During the keynote talk at the Microsoft Build conference, at 2:22:51 Kevin Gallo showed a slide outlining the new developer-related features of the Windows 10 Anniversary Update that will ship in the summer. One item stuck out to me as a nice surprise: “OpenType SVG color fonts”: https://www.facebook.com/photo.php?fbid=10154033931238764
We’ve come a long way since I proposed the marriage of SVG and OpenType as a way to get multi-color and typographically sophisticated fonts. I posted this on several discussion lists back in June 2011:
My proposal was met with some reluctance on one hand, but keen interest on the other. In October 2011, Sairus Patel from Adobe presented the first draft of a specification detailing how SVG glyph descriptions could be placed inside OpenType fonts. We have formed a working group within the W3C consortium: https://www.w3.org/community/svgopentype/
and two years later, the group has presented a final specification. In March 2015, the OpenType font format specification was updated to version 1.7 and added the support for SVG glyph descriptions:
Mozilla Firefox was the first app that actually implemented OpenType SVG color fonts, and FontLab quickly followed with the free FontLab Pad app: http://www.fontlab.com/fontlab-pad/
Many thanks to all my colleagues at FontLab, Adobe, Microsoft, Mozilla, Monotype, the W3 Consortium and other groups and companies who’ve worked over the last five years to turn my simple modest idea into reality!
Ps. The Microsoft Build conference keynote can be watched at:
And just for the records, Glyphs can produce fonts with SVGs, too.
it already is implemented in Firefox, and part of the OpenType spec:
Adobe has added color emoji in the SVG flavor to Source Code Pro
so I imagine they intend to support it as well.
Webkit and Chrome? Don't know, but since the SVG table is part of the OpenType standard, I don't see why not — especially since all modern browsers have built-in capabilities to render SVG graphics already.
I shall update my article http://blog.fontlab.com/font-tech/color-fonts/color-font-format-proposals/ in some near future.
Proposals on animation, I'd like to take a look at, as well. Motion is clearly going to be a part of web typography. Corporate identity, logos, will demand it. Off the top of my head, two tech giants - Google and Verizon - both clearly took onscreen motion into account in their recent rebranding effort.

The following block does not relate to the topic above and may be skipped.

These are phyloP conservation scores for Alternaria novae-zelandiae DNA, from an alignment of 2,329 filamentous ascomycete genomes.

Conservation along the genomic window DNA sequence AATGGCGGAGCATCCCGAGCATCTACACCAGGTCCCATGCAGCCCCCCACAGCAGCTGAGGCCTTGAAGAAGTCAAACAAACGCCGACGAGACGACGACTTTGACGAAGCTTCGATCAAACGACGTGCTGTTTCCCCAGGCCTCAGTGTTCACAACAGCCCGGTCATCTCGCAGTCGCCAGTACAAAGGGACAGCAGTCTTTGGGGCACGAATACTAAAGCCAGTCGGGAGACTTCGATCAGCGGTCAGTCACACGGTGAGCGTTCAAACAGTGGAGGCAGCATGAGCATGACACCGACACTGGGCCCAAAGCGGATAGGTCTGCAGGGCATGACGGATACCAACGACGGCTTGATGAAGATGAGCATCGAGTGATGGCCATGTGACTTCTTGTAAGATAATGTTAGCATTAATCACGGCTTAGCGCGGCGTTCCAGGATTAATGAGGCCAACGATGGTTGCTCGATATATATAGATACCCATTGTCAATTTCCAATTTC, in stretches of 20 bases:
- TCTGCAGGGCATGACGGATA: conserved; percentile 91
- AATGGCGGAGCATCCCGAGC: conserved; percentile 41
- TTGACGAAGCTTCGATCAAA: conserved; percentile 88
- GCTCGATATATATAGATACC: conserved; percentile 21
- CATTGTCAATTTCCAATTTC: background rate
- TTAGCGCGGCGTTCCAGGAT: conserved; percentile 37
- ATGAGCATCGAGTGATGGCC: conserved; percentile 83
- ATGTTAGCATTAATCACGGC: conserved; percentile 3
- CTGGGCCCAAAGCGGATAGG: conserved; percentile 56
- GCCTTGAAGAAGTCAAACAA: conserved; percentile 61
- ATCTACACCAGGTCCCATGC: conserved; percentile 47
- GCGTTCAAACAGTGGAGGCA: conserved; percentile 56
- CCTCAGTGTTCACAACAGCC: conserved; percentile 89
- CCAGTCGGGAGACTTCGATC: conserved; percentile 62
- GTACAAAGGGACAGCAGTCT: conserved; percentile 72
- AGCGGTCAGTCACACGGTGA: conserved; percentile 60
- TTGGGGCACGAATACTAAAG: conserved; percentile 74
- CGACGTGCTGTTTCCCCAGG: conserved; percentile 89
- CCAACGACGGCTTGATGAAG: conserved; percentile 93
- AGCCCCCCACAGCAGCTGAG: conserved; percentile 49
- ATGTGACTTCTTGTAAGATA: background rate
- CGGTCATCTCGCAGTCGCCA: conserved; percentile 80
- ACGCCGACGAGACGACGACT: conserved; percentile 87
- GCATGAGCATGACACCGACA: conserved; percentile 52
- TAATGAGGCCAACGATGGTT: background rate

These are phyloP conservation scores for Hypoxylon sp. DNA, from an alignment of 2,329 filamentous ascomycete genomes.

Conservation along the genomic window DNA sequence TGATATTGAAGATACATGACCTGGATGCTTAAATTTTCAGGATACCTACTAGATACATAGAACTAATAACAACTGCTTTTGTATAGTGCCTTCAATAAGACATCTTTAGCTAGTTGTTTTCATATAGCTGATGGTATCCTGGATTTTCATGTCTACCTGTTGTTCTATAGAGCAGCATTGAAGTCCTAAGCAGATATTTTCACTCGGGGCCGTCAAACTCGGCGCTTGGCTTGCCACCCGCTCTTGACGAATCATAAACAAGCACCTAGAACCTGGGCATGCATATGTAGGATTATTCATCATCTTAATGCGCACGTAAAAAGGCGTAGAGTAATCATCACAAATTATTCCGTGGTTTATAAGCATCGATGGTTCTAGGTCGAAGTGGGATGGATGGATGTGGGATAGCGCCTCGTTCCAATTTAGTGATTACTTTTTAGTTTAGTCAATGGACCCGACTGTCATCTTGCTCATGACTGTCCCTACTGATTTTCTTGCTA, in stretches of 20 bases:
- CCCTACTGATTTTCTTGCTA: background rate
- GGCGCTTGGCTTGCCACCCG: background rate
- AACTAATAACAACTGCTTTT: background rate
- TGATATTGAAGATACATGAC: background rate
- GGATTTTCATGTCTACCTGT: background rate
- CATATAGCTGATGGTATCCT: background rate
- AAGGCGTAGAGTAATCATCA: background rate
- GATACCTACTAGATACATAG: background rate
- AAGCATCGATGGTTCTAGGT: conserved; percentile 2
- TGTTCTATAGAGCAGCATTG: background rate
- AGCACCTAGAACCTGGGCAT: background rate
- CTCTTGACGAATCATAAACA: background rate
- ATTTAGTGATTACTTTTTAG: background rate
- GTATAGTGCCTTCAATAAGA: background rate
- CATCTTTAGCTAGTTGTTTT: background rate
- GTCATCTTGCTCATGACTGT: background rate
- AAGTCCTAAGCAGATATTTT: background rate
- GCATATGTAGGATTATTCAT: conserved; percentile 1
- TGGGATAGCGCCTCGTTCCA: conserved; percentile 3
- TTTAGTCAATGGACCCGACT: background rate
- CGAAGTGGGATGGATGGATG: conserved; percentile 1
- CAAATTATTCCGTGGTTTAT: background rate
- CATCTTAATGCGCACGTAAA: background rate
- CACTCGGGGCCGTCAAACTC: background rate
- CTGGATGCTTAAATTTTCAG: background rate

Thanks for being one of those who kept pushing for color fonts.
A monochromatic glyph with the user's font color in a gradient that fades to transparent.
A specifically colored glyph with some elements set in the user's font color.
Considering that such details probably depend on what the Emoji have eaten before visiting the rest rooms, and that this hardly can form the basis for discrimination, the answer will most likely be ‘yes’.
I mean, now, I serve a set of styles, then the user's web code carries on as endlessly as it wants on the color and layering of the fonts, works on any platform, any OT works, still works, any hinting, gsub or gpos that works, still works, any vars that come along, etc. they all work with layered styles, as opposed to this.
@SiDaniels COLR/CPAL is a valid option, but in July (when the next Windows release is) OpenType+SVG will have much wider support. If you want to serve up layered fallback fonts, take a look at ChromaCheck. It'll look for which color font format is supported on load time and adds a class to the HTML root element so you can go the manual layering route.
@Ray Larabie Fontlab Studio/TransType, Glyphs and RoboFont can, and I think there are some Python command lines tools you should be able to run on Windows.
@Ray Larabie Yes, I meant Fontlab Studio 6. I used TransType on both Windows and OSX and it works pretty good, but has two disadvantages. TransType tries to automatically generate fallback glyphs based on your color glyphs and these are usually not the shapes you want. See the editable region here in a non-Firefox browser for an example of these autogenerated shapes.
The other disadvantage is that TransType creates invalid SVG documents for the glyphs. These have a bug in them that causes a browser to show the glyphs upside down. Fortunately, Firefox is lax about it and shows the glyphs correctly, but stricter browsers/apps won't.
For now the solution for both is to dive into the fonts and patch this yourself. If you want to know more about this process read my article on creating an OpenType+SVG font.